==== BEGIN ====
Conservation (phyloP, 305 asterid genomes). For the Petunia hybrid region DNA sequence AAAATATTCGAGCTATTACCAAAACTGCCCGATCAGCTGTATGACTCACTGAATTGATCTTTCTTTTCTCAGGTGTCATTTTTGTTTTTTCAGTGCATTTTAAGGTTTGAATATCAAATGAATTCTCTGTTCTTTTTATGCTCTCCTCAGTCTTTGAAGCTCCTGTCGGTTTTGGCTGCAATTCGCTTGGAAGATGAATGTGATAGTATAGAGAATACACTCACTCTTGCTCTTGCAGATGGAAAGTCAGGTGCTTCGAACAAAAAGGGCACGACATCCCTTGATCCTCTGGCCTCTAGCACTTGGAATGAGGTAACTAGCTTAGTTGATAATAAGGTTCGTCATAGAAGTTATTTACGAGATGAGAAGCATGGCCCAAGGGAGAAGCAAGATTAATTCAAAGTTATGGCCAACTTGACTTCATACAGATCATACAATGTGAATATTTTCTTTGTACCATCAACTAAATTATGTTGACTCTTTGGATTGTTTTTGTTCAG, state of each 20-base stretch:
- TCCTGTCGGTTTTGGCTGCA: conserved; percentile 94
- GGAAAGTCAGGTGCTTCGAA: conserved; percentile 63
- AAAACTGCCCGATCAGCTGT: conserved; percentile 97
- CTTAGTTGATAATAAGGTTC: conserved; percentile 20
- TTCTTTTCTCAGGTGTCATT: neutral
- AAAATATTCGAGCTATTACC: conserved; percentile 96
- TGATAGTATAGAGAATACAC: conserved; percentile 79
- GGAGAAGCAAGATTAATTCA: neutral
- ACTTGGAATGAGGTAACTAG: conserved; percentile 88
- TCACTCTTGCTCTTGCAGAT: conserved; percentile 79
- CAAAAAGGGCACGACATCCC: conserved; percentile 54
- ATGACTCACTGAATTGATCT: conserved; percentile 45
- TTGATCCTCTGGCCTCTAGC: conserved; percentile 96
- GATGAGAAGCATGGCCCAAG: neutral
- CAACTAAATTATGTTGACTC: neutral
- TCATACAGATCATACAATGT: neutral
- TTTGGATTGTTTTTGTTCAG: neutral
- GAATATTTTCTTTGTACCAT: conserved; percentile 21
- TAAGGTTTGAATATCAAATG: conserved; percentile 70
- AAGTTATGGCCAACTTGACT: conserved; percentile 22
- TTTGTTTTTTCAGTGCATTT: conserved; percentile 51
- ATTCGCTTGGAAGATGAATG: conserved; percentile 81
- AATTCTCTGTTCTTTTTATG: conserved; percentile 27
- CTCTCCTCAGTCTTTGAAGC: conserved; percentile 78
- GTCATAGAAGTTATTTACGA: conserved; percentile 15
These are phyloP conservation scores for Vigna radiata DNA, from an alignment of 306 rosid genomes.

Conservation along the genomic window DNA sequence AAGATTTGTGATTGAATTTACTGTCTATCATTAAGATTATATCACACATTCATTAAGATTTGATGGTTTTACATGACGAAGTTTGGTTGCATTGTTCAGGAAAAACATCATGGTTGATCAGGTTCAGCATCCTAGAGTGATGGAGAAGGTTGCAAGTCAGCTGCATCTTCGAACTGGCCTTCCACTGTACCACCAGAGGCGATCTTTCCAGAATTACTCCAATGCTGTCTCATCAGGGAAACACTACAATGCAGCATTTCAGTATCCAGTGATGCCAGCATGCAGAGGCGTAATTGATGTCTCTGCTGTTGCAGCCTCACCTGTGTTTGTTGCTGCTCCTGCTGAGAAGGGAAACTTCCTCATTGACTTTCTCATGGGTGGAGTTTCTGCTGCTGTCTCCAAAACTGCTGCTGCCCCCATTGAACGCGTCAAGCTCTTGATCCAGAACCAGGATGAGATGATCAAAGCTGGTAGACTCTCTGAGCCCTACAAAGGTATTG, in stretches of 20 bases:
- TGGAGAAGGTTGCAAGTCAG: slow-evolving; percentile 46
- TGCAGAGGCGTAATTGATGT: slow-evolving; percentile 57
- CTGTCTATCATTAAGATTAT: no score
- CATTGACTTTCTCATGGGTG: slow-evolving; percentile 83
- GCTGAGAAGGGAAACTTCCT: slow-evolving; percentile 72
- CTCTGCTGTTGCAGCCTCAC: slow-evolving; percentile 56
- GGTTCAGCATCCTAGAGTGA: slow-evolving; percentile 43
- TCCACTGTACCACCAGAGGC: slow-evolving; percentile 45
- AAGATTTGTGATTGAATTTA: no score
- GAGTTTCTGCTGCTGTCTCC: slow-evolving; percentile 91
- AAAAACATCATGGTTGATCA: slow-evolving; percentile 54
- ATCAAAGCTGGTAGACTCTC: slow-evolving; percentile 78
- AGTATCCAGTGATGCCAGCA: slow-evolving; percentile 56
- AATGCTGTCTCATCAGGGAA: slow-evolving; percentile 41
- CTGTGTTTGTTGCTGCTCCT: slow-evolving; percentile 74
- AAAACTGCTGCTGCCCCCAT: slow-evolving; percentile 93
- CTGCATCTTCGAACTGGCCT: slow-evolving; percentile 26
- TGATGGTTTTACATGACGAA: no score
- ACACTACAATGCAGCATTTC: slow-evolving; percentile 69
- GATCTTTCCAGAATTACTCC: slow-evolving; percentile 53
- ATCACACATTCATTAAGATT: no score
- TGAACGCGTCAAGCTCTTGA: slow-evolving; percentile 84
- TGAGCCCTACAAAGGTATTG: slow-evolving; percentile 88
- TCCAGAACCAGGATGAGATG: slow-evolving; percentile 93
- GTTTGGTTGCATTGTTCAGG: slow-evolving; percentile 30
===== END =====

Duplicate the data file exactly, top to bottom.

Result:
Conservation (phyloP, 305 asterid genomes). For the Petunia hybrid region DNA sequence AAAATATTCGAGCTATTACCAAAACTGCCCGATCAGCTGTATGACTCACTGAATTGATCTTTCTTTTCTCAGGTGTCATTTTTGTTTTTTCAGTGCATTTTAAGGTTTGAATATCAAATGAATTCTCTGTTCTTTTTATGCTCTCCTCAGTCTTTGAAGCTCCTGTCGGTTTTGGCTGCAATTCGCTTGGAAGATGAATGTGATAGTATAGAGAATACACTCACTCTTGCTCTTGCAGATGGAAAGTCAGGTGCTTCGAACAAAAAGGGCACGACATCCCTTGATCCTCTGGCCTCTAGCACTTGGAATGAGGTAACTAGCTTAGTTGATAATAAGGTTCGTCATAGAAGTTATTTACGAGATGAGAAGCATGGCCCAAGGGAGAAGCAAGATTAATTCAAAGTTATGGCCAACTTGACTTCATACAGATCATACAATGTGAATATTTTCTTTGTACCATCAACTAAATTATGTTGACTCTTTGGATTGTTTTTGTTCAG, state of each 20-base stretch:
- TCCTGTCGGTTTTGGCTGCA: conserved; percentile 94
- GGAAAGTCAGGTGCTTCGAA: conserved; percentile 63
- AAAACTGCCCGATCAGCTGT: conserved; percentile 97
- CTTAGTTGATAATAAGGTTC: conserved; percentile 20
- TTCTTTTCTCAGGTGTCATT: neutral
- AAAATATTCGAGCTATTACC: conserved; percentile 96
- TGATAGTATAGAGAATACAC: conserved; percentile 79
- GGAGAAGCAAGATTAATTCA: neutral
- ACTTGGAATGAGGTAACTAG: conserved; percentile 88
- TCACTCTTGCTCTTGCAGAT: conserved; percentile 79
- CAAAAAGGGCACGACATCCC: conserved; percentile 54
- ATGACTCACTGAATTGATCT: conserved; percentile 45
- TTGATCCTCTGGCCTCTAGC: conserved; percentile 96
- GATGAGAAGCATGGCCCAAG: neutral
- CAACTAAATTATGTTGACTC: neutral
- TCATACAGATCATACAATGT: neutral
- TTTGGATTGTTTTTGTTCAG: neutral
- GAATATTTTCTTTGTACCAT: conserved; percentile 21
- TAAGGTTTGAATATCAAATG: conserved; percentile 70
- AAGTTATGGCCAACTTGACT: conserved; percentile 22
- TTTGTTTTTTCAGTGCATTT: conserved; percentile 51
- ATTCGCTTGGAAGATGAATG: conserved; percentile 81
- AATTCTCTGTTCTTTTTATG: conserved; percentile 27
- CTCTCCTCAGTCTTTGAAGC: conserved; percentile 78
- GTCATAGAAGTTATTTACGA: conserved; percentile 15
These are phyloP conservation scores for Vigna radiata DNA, from an alignment of 306 rosid genomes.

Conservation along the genomic window DNA sequence AAGATTTGTGATTGAATTTACTGTCTATCATTAAGATTATATCACACATTCATTAAGATTTGATGGTTTTACATGACGAAGTTTGGTTGCATTGTTCAGGAAAAACATCATGGTTGATCAGGTTCAGCATCCTAGAGTGATGGAGAAGGTTGCAAGTCAGCTGCATCTTCGAACTGGCCTTCCACTGTACCACCAGAGGCGATCTTTCCAGAATTACTCCAATGCTGTCTCATCAGGGAAACACTACAATGCAGCATTTCAGTATCCAGTGATGCCAGCATGCAGAGGCGTAATTGATGTCTCTGCTGTTGCAGCCTCACCTGTGTTTGTTGCTGCTCCTGCTGAGAAGGGAAACTTCCTCATTGACTTTCTCATGGGTGGAGTTTCTGCTGCTGTCTCCAAAACTGCTGCTGCCCCCATTGAACGCGTCAAGCTCTTGATCCAGAACCAGGATGAGATGATCAAAGCTGGTAGACTCTCTGAGCCCTACAAAGGTATTG, in stretches of 20 bases:
- TGGAGAAGGTTGCAAGTCAG: slow-evolving; percentile 46
- TGCAGAGGCGTAATTGATGT: slow-evolving; percentile 57
- CTGTCTATCATTAAGATTAT: no score
- CATTGACTTTCTCATGGGTG: slow-evolving; percentile 83
- GCTGAGAAGGGAAACTTCCT: slow-evolving; percentile 72
- CTCTGCTGTTGCAGCCTCAC: slow-evolving; percentile 56
- GGTTCAGCATCCTAGAGTGA: slow-evolving; percentile 43
- TCCACTGTACCACCAGAGGC: slow-evolving; percentile 45
- AAGATTTGTGATTGAATTTA: no score
- GAGTTTCTGCTGCTGTCTCC: slow-evolving; percentile 91
- AAAAACATCATGGTTGATCA: slow-evolving; percentile 54
- ATCAAAGCTGGTAGACTCTC: slow-evolving; percentile 78
- AGTATCCAGTGATGCCAGCA: slow-evolving; percentile 56
- AATGCTGTCTCATCAGGGAA: slow-evolving; percentile 41
- CTGTGTTTGTTGCTGCTCCT: slow-evolving; percentile 74
- AAAACTGCTGCTGCCCCCAT: slow-evolving; percentile 93
- CTGCATCTTCGAACTGGCCT: slow-evolving; percentile 26
- TGATGGTTTTACATGACGAA: no score
- ACACTACAATGCAGCATTTC: slow-evolving; percentile 69
- GATCTTTCCAGAATTACTCC: slow-evolving; percentile 53
- ATCACACATTCATTAAGATT: no score
- TGAACGCGTCAAGCTCTTGA: slow-evolving; percentile 84
- TGAGCCCTACAAAGGTATTG: slow-evolving; percentile 88
- TCCAGAACCAGGATGAGATG: slow-evolving; percentile 93
- GTTTGGTTGCATTGTTCAGG: slow-evolving; percentile 30